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A former London Underground station that was used as a Second World War command centre has been sold for £53 million - around double the expected asking price.
Brompton Road Station, in an expensive corner of London near Harrods, was put on the market in September by the Ministry of Defence as part of cost-cutting efforts.
It's now expected to be turned into residential flats, with the money from the sale going back into the defence budget.
The Piccadilly Line station, which was designed by English architect Leslie Green, still has its original distinctive green and brown wall tiles - the hallmark of many of the Underground's historic stations.
It was opened in 1906 but closed in 1934 after London Underground decided it was no longer financially viable.
During the Blitz, the building was taken over by the War Office and used to control anti-aircraft batteries to protect London from air raids.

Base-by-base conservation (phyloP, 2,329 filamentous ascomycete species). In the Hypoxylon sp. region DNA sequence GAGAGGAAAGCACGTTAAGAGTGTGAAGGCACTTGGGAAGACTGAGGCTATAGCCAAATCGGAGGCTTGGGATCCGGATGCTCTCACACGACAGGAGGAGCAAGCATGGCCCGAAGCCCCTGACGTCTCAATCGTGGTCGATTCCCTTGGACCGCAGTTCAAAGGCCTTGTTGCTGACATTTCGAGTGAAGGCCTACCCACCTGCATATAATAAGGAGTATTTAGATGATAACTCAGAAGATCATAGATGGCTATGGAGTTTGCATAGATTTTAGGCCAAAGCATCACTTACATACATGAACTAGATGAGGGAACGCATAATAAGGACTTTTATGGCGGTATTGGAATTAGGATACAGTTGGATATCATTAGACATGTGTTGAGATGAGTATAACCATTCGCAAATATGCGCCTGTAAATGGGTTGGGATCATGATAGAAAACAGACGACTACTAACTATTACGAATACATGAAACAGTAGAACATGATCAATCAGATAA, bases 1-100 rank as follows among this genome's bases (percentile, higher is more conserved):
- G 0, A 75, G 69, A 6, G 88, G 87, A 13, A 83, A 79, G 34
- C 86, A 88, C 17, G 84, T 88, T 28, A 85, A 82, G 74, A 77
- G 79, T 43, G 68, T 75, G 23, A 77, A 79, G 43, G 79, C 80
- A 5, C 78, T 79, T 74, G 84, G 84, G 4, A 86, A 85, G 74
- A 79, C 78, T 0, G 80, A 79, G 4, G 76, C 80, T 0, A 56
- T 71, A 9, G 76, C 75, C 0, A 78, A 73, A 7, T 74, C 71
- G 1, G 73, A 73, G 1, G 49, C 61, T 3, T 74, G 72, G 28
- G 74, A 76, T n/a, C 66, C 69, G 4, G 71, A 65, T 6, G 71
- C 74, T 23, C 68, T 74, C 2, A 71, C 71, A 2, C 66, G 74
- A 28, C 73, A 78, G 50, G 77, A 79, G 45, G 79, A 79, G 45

The 28,000 sq ft property contains a drill hall, garages, offices and mess above ground and has recently been occupied by the London University Air Squadron, the London University Royal Naval Unit, and the Air cadets.
There are also several underground areas, previously used as part of the former Brompton Road Underground station, but they have been left largely unused since the end of the Second World War.
The MoD says, today, the only remnants of the site's military past are a large map of London. It's working with the National Archives to make sure it is recorded.
Announcing the £53 million sale, defence minister Andrew Murrison said: "The Ministry of Defence is committed to selling off its surplus land and property in order to provide the best possible value for money to the taxpayer.
"At the same time we take our role as a custodian of the nation's history very seriously and have been working to record the historic significance of the building."